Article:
Game Development Reference

In-Depth Information

Under Pressure

As discussed in
Chapter 3
,
pressure
is a force applied over an area. Imagine a concrete

block sitting on a steel plate. The weight of the block will be evenly distributed over the

area of contact, creating a pressure on the steel plate. Gas and liquid can apply pressure

as well. The weight of the air pressing down on us is what is known as
atmospheric

pressure.

Let's cover a quick example of how to calculate pressure just to illustrate the concepts

involved. Pressure has many different units, but all of them can be equated to a force

divided by an area. For this chapter we'll stick with Newtons per square meter, as this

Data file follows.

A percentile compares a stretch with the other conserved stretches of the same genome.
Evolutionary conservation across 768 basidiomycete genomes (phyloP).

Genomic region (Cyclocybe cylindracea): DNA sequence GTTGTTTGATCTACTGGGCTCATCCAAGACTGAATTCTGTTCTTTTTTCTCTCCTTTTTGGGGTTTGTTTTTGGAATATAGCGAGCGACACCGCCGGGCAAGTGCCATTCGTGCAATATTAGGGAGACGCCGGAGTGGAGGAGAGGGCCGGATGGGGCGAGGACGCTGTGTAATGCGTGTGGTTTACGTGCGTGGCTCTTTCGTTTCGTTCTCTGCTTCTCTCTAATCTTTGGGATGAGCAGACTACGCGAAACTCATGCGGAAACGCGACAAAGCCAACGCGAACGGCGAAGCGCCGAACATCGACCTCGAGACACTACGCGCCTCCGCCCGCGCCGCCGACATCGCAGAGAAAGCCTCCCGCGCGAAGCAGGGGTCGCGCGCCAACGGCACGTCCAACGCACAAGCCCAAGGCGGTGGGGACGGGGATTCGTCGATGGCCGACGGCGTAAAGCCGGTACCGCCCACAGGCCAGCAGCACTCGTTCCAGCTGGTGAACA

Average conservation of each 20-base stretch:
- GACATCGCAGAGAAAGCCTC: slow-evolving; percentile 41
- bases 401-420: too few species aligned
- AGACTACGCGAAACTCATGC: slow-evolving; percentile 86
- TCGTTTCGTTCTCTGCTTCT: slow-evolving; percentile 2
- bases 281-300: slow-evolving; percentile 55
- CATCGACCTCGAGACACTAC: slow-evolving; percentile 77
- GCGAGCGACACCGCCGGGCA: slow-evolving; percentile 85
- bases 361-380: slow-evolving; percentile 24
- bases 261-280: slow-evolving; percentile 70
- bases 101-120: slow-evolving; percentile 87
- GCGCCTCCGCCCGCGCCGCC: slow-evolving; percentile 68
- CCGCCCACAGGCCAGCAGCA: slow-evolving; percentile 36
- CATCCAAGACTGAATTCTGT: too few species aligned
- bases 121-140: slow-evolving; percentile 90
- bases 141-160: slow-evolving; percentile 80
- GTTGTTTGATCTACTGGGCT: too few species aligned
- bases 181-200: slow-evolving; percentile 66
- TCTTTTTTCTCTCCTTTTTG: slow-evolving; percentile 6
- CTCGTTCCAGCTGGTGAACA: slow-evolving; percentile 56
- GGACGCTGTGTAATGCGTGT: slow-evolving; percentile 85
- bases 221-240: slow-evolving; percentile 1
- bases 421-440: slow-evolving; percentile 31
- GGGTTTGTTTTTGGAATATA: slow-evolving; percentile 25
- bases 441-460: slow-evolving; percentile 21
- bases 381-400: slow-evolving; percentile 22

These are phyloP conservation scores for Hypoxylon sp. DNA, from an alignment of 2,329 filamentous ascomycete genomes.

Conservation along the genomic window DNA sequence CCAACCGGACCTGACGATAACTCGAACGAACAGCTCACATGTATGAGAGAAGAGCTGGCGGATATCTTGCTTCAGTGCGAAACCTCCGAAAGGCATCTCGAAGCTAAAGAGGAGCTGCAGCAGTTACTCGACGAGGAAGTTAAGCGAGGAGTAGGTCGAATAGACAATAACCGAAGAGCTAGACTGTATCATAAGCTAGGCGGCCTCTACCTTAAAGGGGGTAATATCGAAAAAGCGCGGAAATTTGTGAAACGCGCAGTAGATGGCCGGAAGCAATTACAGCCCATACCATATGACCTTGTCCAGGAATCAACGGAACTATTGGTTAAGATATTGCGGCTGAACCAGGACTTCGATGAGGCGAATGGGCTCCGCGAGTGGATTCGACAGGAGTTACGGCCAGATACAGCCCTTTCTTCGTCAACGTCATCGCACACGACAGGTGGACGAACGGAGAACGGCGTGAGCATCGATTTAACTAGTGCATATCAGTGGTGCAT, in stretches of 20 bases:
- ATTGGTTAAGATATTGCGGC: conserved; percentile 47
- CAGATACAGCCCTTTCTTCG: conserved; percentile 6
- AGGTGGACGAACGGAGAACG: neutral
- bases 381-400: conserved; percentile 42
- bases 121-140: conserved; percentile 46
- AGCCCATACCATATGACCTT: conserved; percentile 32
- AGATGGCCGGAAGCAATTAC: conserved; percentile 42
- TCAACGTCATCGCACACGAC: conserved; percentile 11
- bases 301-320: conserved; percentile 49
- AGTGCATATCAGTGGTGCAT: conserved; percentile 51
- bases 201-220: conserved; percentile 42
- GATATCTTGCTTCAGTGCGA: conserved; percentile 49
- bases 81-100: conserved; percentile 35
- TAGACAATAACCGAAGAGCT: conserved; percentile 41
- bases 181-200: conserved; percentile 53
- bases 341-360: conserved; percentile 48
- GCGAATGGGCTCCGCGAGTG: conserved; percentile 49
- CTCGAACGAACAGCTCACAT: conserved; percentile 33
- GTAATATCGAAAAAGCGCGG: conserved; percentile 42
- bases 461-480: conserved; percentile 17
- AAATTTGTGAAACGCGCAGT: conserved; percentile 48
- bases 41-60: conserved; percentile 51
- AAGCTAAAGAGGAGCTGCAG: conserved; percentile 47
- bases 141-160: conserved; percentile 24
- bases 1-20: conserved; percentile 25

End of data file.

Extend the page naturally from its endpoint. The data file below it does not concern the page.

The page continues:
is easiest to visualize. The SI derived unit (a unit of measure made up of other funda‐

mental units) is called a Pascal, which is just 1 N/m
2
.

Example Effects of High Pressure

In
Chapter 3
, we discussed the concept of buoyancy and how it arises from hydrostatic

pressure. Here, we'll show the tremendous forces that hydrostatic pressure can cause

on a submerged object. Let's imagine we have a steel ball filled with normal atmospheric

pressure at sea level, or about 101,000 N/m
2
. While this seems like a lot, your body is

used to dealing with this pressure, so you don't even notice it on a daily basis! Now we

are going to take this ball and drop it into the Marianas trench, the deepest known part

of the ocean. The water depth here is approximately 10,900 meters. The formula for

calculating the pressure due to water (hydrostatic pressure) is:

P(h) = ρ × g × h

where ρ is the mass density of water,
g
is force due to gravity, and
h
is the height of the

water column above the object.

Here we take the standard density for saltwater, 1025 kg/m
3
, and calculate what the

pressure is:

P(10,900) = (1025 kg/m
3
) × (9.8 m/s
2
) × (10,900 m) =

109,490,500 N/m
2

Figure 23-1
shows how the pressures act against our steel ball.